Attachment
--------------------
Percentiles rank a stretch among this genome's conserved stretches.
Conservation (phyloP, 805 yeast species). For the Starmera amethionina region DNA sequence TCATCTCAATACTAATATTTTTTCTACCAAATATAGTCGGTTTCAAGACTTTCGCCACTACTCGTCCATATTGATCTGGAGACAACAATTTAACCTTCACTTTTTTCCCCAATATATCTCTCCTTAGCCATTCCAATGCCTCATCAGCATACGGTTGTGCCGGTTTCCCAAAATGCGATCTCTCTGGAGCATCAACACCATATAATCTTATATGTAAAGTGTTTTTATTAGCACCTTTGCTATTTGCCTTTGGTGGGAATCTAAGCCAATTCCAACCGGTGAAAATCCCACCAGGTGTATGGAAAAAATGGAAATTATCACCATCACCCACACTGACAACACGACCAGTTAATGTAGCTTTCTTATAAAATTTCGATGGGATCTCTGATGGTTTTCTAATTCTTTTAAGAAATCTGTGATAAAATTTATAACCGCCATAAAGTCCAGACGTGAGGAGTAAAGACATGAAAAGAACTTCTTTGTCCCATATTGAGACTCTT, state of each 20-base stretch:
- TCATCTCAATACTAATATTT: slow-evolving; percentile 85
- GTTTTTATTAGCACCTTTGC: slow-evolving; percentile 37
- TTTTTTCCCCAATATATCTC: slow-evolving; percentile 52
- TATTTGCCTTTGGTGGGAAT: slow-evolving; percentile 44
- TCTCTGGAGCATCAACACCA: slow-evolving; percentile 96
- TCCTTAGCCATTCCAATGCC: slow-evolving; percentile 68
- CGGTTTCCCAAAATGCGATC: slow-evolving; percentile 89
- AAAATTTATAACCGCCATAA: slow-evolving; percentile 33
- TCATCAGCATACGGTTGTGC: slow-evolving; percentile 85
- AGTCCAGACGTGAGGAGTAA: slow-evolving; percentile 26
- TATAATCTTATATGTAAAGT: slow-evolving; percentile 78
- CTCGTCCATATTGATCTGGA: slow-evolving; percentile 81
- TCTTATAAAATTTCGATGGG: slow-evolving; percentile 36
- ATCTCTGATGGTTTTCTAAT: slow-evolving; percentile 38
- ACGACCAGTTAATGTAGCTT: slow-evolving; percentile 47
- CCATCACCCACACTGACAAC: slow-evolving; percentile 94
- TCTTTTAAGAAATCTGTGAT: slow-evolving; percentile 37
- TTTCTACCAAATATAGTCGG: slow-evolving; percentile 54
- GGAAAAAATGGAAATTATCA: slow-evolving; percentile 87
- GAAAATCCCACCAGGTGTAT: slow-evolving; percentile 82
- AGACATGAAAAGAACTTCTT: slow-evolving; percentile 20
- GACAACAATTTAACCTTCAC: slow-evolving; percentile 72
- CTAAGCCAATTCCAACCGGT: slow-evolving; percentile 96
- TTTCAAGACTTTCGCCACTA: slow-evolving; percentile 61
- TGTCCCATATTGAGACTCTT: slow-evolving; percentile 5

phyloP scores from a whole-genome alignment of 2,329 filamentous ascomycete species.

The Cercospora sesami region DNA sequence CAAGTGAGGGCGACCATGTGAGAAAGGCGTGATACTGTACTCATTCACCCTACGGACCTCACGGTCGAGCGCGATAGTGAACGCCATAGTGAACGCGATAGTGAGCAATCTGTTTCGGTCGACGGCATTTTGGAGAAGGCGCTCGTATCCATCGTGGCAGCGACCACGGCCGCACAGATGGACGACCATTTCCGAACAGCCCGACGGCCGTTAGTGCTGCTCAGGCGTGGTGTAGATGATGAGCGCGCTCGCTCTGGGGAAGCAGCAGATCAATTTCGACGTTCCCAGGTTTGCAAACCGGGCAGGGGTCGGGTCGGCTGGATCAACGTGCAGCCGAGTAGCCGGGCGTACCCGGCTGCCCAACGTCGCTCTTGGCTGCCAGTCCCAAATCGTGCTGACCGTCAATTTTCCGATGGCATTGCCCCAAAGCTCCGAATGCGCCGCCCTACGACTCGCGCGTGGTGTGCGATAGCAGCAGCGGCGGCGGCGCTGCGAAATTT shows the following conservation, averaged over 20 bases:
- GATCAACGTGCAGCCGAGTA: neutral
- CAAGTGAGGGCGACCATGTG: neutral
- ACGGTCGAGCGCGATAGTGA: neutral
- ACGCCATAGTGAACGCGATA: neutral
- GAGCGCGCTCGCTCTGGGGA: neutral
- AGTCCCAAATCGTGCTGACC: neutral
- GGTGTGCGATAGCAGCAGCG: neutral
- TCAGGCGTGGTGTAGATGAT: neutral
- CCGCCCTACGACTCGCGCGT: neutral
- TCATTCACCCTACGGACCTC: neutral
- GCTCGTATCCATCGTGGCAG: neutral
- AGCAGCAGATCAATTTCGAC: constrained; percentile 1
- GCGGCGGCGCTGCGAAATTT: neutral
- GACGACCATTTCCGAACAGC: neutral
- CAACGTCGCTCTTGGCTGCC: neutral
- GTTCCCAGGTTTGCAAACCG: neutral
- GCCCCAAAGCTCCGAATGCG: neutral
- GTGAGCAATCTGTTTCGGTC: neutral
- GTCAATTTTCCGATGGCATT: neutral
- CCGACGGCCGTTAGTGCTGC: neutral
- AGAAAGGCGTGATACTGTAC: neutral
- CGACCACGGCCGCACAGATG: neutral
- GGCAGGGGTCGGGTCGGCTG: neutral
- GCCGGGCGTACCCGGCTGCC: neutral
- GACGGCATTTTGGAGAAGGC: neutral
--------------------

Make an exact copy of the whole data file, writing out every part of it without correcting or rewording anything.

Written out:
Percentiles rank a stretch among this genome's conserved stretches.
Conservation (phyloP, 805 yeast species). For the Starmera amethionina region DNA sequence TCATCTCAATACTAATATTTTTTCTACCAAATATAGTCGGTTTCAAGACTTTCGCCACTACTCGTCCATATTGATCTGGAGACAACAATTTAACCTTCACTTTTTTCCCCAATATATCTCTCCTTAGCCATTCCAATGCCTCATCAGCATACGGTTGTGCCGGTTTCCCAAAATGCGATCTCTCTGGAGCATCAACACCATATAATCTTATATGTAAAGTGTTTTTATTAGCACCTTTGCTATTTGCCTTTGGTGGGAATCTAAGCCAATTCCAACCGGTGAAAATCCCACCAGGTGTATGGAAAAAATGGAAATTATCACCATCACCCACACTGACAACACGACCAGTTAATGTAGCTTTCTTATAAAATTTCGATGGGATCTCTGATGGTTTTCTAATTCTTTTAAGAAATCTGTGATAAAATTTATAACCGCCATAAAGTCCAGACGTGAGGAGTAAAGACATGAAAAGAACTTCTTTGTCCCATATTGAGACTCTT, state of each 20-base stretch:
- TCATCTCAATACTAATATTT: slow-evolving; percentile 85
- GTTTTTATTAGCACCTTTGC: slow-evolving; percentile 37
- TTTTTTCCCCAATATATCTC: slow-evolving; percentile 52
- TATTTGCCTTTGGTGGGAAT: slow-evolving; percentile 44
- TCTCTGGAGCATCAACACCA: slow-evolving; percentile 96
- TCCTTAGCCATTCCAATGCC: slow-evolving; percentile 68
- CGGTTTCCCAAAATGCGATC: slow-evolving; percentile 89
- AAAATTTATAACCGCCATAA: slow-evolving; percentile 33
- TCATCAGCATACGGTTGTGC: slow-evolving; percentile 85
- AGTCCAGACGTGAGGAGTAA: slow-evolving; percentile 26
- TATAATCTTATATGTAAAGT: slow-evolving; percentile 78
- CTCGTCCATATTGATCTGGA: slow-evolving; percentile 81
- TCTTATAAAATTTCGATGGG: slow-evolving; percentile 36
- ATCTCTGATGGTTTTCTAAT: slow-evolving; percentile 38
- ACGACCAGTTAATGTAGCTT: slow-evolving; percentile 47
- CCATCACCCACACTGACAAC: slow-evolving; percentile 94
- TCTTTTAAGAAATCTGTGAT: slow-evolving; percentile 37
- TTTCTACCAAATATAGTCGG: slow-evolving; percentile 54
- GGAAAAAATGGAAATTATCA: slow-evolving; percentile 87
- GAAAATCCCACCAGGTGTAT: slow-evolving; percentile 82
- AGACATGAAAAGAACTTCTT: slow-evolving; percentile 20
- GACAACAATTTAACCTTCAC: slow-evolving; percentile 72
- CTAAGCCAATTCCAACCGGT: slow-evolving; percentile 96
- TTTCAAGACTTTCGCCACTA: slow-evolving; percentile 61
- TGTCCCATATTGAGACTCTT: slow-evolving; percentile 5

phyloP scores from a whole-genome alignment of 2,329 filamentous ascomycete species.

The Cercospora sesami region DNA sequence CAAGTGAGGGCGACCATGTGAGAAAGGCGTGATACTGTACTCATTCACCCTACGGACCTCACGGTCGAGCGCGATAGTGAACGCCATAGTGAACGCGATAGTGAGCAATCTGTTTCGGTCGACGGCATTTTGGAGAAGGCGCTCGTATCCATCGTGGCAGCGACCACGGCCGCACAGATGGACGACCATTTCCGAACAGCCCGACGGCCGTTAGTGCTGCTCAGGCGTGGTGTAGATGATGAGCGCGCTCGCTCTGGGGAAGCAGCAGATCAATTTCGACGTTCCCAGGTTTGCAAACCGGGCAGGGGTCGGGTCGGCTGGATCAACGTGCAGCCGAGTAGCCGGGCGTACCCGGCTGCCCAACGTCGCTCTTGGCTGCCAGTCCCAAATCGTGCTGACCGTCAATTTTCCGATGGCATTGCCCCAAAGCTCCGAATGCGCCGCCCTACGACTCGCGCGTGGTGTGCGATAGCAGCAGCGGCGGCGGCGCTGCGAAATTT shows the following conservation, averaged over 20 bases:
- GATCAACGTGCAGCCGAGTA: neutral
- CAAGTGAGGGCGACCATGTG: neutral
- ACGGTCGAGCGCGATAGTGA: neutral
- ACGCCATAGTGAACGCGATA: neutral
- GAGCGCGCTCGCTCTGGGGA: neutral
- AGTCCCAAATCGTGCTGACC: neutral
- GGTGTGCGATAGCAGCAGCG: neutral
- TCAGGCGTGGTGTAGATGAT: neutral
- CCGCCCTACGACTCGCGCGT: neutral
- TCATTCACCCTACGGACCTC: neutral
- GCTCGTATCCATCGTGGCAG: neutral
- AGCAGCAGATCAATTTCGAC: constrained; percentile 1
- GCGGCGGCGCTGCGAAATTT: neutral
- GACGACCATTTCCGAACAGC: neutral
- CAACGTCGCTCTTGGCTGCC: neutral
- GTTCCCAGGTTTGCAAACCG: neutral
- GCCCCAAAGCTCCGAATGCG: neutral
- GTGAGCAATCTGTTTCGGTC: neutral
- GTCAATTTTCCGATGGCATT: neutral
- CCGACGGCCGTTAGTGCTGC: neutral
- AGAAAGGCGTGATACTGTAC: neutral
- CGACCACGGCCGCACAGATG: neutral
- GGCAGGGGTCGGGTCGGCTG: neutral
- GCCGGGCGTACCCGGCTGCC: neutral
- GACGGCATTTTGGAGAAGGC: neutral